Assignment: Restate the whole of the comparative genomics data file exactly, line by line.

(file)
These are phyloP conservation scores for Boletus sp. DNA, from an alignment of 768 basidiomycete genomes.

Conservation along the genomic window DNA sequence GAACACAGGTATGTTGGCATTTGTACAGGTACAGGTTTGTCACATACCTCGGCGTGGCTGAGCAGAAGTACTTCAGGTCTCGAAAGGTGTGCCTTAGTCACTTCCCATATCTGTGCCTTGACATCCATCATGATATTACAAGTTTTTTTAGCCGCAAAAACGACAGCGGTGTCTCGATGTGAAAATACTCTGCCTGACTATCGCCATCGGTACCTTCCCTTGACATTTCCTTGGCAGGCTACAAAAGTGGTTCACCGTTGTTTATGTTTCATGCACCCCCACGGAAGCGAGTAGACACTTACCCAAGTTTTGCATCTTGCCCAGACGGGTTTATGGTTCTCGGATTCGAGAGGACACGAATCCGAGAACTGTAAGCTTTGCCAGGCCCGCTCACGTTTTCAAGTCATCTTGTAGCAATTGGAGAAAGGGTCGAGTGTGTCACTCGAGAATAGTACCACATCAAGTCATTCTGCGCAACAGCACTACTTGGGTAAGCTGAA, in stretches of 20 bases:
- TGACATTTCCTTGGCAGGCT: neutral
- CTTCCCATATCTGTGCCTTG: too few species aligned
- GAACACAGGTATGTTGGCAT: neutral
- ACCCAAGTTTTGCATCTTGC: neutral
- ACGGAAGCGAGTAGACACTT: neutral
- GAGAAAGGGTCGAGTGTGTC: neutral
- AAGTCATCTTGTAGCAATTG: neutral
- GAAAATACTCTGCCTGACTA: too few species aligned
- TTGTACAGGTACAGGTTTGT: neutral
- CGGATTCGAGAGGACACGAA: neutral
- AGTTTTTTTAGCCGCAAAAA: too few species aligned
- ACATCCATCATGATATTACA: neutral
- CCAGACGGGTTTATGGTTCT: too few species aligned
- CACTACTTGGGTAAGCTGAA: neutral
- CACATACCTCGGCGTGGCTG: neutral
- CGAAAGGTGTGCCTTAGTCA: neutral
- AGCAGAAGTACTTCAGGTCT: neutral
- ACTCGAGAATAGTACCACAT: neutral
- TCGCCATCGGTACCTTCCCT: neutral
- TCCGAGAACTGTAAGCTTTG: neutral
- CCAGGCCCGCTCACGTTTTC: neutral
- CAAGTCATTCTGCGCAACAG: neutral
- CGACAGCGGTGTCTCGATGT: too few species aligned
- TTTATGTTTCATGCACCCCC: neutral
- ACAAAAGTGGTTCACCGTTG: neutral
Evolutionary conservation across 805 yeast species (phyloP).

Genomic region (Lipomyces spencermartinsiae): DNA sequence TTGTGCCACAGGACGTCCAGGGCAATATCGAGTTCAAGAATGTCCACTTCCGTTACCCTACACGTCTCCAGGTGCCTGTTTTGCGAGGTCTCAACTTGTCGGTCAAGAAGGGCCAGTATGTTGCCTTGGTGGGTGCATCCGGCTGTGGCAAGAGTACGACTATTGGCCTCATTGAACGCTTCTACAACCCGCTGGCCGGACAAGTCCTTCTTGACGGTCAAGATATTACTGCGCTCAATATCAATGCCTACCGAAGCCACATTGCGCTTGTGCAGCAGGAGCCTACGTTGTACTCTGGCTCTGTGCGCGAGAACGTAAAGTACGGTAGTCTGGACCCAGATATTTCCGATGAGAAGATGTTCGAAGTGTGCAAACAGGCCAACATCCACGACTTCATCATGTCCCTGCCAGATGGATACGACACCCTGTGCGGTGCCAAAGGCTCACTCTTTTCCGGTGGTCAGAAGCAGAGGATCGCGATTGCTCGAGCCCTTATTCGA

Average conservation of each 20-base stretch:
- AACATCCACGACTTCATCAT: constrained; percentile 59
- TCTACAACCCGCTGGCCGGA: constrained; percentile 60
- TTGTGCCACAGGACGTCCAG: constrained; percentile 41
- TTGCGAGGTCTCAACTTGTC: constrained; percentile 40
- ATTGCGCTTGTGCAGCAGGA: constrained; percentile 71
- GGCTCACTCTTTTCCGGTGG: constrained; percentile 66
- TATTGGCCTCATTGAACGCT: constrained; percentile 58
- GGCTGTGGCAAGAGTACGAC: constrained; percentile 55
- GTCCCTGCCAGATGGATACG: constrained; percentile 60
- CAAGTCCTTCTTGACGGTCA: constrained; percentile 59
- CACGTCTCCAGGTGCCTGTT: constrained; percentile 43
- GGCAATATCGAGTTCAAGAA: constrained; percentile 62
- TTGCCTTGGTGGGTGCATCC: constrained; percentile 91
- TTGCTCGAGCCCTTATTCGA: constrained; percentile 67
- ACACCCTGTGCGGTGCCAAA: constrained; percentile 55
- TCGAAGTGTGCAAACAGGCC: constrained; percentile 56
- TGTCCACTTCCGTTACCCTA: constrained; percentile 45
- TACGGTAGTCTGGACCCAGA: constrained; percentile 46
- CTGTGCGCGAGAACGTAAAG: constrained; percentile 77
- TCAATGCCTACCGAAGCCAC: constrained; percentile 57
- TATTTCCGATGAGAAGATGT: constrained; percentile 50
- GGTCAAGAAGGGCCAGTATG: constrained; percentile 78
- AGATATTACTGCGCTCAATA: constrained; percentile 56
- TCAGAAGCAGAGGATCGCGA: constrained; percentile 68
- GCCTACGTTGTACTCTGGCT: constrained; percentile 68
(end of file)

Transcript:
These are phyloP conservation scores for Boletus sp. DNA, from an alignment of 768 basidiomycete genomes.

Conservation along the genomic window DNA sequence GAACACAGGTATGTTGGCATTTGTACAGGTACAGGTTTGTCACATACCTCGGCGTGGCTGAGCAGAAGTACTTCAGGTCTCGAAAGGTGTGCCTTAGTCACTTCCCATATCTGTGCCTTGACATCCATCATGATATTACAAGTTTTTTTAGCCGCAAAAACGACAGCGGTGTCTCGATGTGAAAATACTCTGCCTGACTATCGCCATCGGTACCTTCCCTTGACATTTCCTTGGCAGGCTACAAAAGTGGTTCACCGTTGTTTATGTTTCATGCACCCCCACGGAAGCGAGTAGACACTTACCCAAGTTTTGCATCTTGCCCAGACGGGTTTATGGTTCTCGGATTCGAGAGGACACGAATCCGAGAACTGTAAGCTTTGCCAGGCCCGCTCACGTTTTCAAGTCATCTTGTAGCAATTGGAGAAAGGGTCGAGTGTGTCACTCGAGAATAGTACCACATCAAGTCATTCTGCGCAACAGCACTACTTGGGTAAGCTGAA, in stretches of 20 bases:
- TGACATTTCCTTGGCAGGCT: neutral
- CTTCCCATATCTGTGCCTTG: too few species aligned
- GAACACAGGTATGTTGGCAT: neutral
- ACCCAAGTTTTGCATCTTGC: neutral
- ACGGAAGCGAGTAGACACTT: neutral
- GAGAAAGGGTCGAGTGTGTC: neutral
- AAGTCATCTTGTAGCAATTG: neutral
- GAAAATACTCTGCCTGACTA: too few species aligned
- TTGTACAGGTACAGGTTTGT: neutral
- CGGATTCGAGAGGACACGAA: neutral
- AGTTTTTTTAGCCGCAAAAA: too few species aligned
- ACATCCATCATGATATTACA: neutral
- CCAGACGGGTTTATGGTTCT: too few species aligned
- CACTACTTGGGTAAGCTGAA: neutral
- CACATACCTCGGCGTGGCTG: neutral
- CGAAAGGTGTGCCTTAGTCA: neutral
- AGCAGAAGTACTTCAGGTCT: neutral
- ACTCGAGAATAGTACCACAT: neutral
- TCGCCATCGGTACCTTCCCT: neutral
- TCCGAGAACTGTAAGCTTTG: neutral
- CCAGGCCCGCTCACGTTTTC: neutral
- CAAGTCATTCTGCGCAACAG: neutral
- CGACAGCGGTGTCTCGATGT: too few species aligned
- TTTATGTTTCATGCACCCCC: neutral
- ACAAAAGTGGTTCACCGTTG: neutral
Evolutionary conservation across 805 yeast species (phyloP).

Genomic region (Lipomyces spencermartinsiae): DNA sequence TTGTGCCACAGGACGTCCAGGGCAATATCGAGTTCAAGAATGTCCACTTCCGTTACCCTACACGTCTCCAGGTGCCTGTTTTGCGAGGTCTCAACTTGTCGGTCAAGAAGGGCCAGTATGTTGCCTTGGTGGGTGCATCCGGCTGTGGCAAGAGTACGACTATTGGCCTCATTGAACGCTTCTACAACCCGCTGGCCGGACAAGTCCTTCTTGACGGTCAAGATATTACTGCGCTCAATATCAATGCCTACCGAAGCCACATTGCGCTTGTGCAGCAGGAGCCTACGTTGTACTCTGGCTCTGTGCGCGAGAACGTAAAGTACGGTAGTCTGGACCCAGATATTTCCGATGAGAAGATGTTCGAAGTGTGCAAACAGGCCAACATCCACGACTTCATCATGTCCCTGCCAGATGGATACGACACCCTGTGCGGTGCCAAAGGCTCACTCTTTTCCGGTGGTCAGAAGCAGAGGATCGCGATTGCTCGAGCCCTTATTCGA

Average conservation of each 20-base stretch:
- AACATCCACGACTTCATCAT: constrained; percentile 59
- TCTACAACCCGCTGGCCGGA: constrained; percentile 60
- TTGTGCCACAGGACGTCCAG: constrained; percentile 41
- TTGCGAGGTCTCAACTTGTC: constrained; percentile 40
- ATTGCGCTTGTGCAGCAGGA: constrained; percentile 71
- GGCTCACTCTTTTCCGGTGG: constrained; percentile 66
- TATTGGCCTCATTGAACGCT: constrained; percentile 58
- GGCTGTGGCAAGAGTACGAC: constrained; percentile 55
- GTCCCTGCCAGATGGATACG: constrained; percentile 60
- CAAGTCCTTCTTGACGGTCA: constrained; percentile 59
- CACGTCTCCAGGTGCCTGTT: constrained; percentile 43
- GGCAATATCGAGTTCAAGAA: constrained; percentile 62
- TTGCCTTGGTGGGTGCATCC: constrained; percentile 91
- TTGCTCGAGCCCTTATTCGA: constrained; percentile 67
- ACACCCTGTGCGGTGCCAAA: constrained; percentile 55
- TCGAAGTGTGCAAACAGGCC: constrained; percentile 56
- TGTCCACTTCCGTTACCCTA: constrained; percentile 45
- TACGGTAGTCTGGACCCAGA: constrained; percentile 46
- CTGTGCGCGAGAACGTAAAG: constrained; percentile 77
- TCAATGCCTACCGAAGCCAC: constrained; percentile 57
- TATTTCCGATGAGAAGATGT: constrained; percentile 50
- GGTCAAGAAGGGCCAGTATG: constrained; percentile 78
- AGATATTACTGCGCTCAATA: constrained; percentile 56
- TCAGAAGCAGAGGATCGCGA: constrained; percentile 68
- GCCTACGTTGTACTCTGGCT: constrained; percentile 68